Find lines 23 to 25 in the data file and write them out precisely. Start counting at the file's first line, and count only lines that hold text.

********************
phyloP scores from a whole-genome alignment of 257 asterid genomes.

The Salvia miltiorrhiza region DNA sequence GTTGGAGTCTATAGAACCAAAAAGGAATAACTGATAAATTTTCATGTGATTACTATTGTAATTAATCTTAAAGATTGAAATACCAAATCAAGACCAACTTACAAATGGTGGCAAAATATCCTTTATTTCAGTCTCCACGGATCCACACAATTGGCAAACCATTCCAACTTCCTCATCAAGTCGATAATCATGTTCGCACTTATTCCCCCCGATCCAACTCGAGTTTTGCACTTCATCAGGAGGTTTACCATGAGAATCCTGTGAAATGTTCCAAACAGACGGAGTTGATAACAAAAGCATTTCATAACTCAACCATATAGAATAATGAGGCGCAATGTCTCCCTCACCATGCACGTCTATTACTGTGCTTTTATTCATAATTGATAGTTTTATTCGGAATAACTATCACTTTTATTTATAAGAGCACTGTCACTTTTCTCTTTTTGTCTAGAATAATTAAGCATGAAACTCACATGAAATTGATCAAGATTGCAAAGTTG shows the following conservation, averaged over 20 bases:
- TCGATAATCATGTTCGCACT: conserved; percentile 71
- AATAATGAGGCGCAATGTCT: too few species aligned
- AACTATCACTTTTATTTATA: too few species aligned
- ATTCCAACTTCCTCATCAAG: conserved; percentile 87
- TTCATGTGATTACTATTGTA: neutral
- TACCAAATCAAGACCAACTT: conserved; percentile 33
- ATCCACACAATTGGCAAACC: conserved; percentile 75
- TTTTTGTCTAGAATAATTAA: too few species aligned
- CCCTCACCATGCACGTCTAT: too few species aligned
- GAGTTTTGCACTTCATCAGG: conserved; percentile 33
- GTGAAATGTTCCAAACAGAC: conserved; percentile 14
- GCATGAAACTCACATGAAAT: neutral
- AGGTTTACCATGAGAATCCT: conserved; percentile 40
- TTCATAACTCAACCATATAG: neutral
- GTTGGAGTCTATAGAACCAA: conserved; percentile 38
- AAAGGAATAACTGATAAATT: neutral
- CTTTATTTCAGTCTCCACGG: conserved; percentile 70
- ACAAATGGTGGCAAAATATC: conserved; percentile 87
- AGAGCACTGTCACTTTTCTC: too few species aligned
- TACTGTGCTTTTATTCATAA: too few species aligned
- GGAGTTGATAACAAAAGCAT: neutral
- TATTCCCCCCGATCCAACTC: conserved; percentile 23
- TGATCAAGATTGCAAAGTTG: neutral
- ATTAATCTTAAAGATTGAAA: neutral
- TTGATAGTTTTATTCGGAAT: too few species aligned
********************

- GGAGTTGATAACAAAAGCAT: neutral
- TATTCCCCCCGATCCAACTC: conserved; percentile 23
- TGATCAAGATTGCAAAGTTG: neutral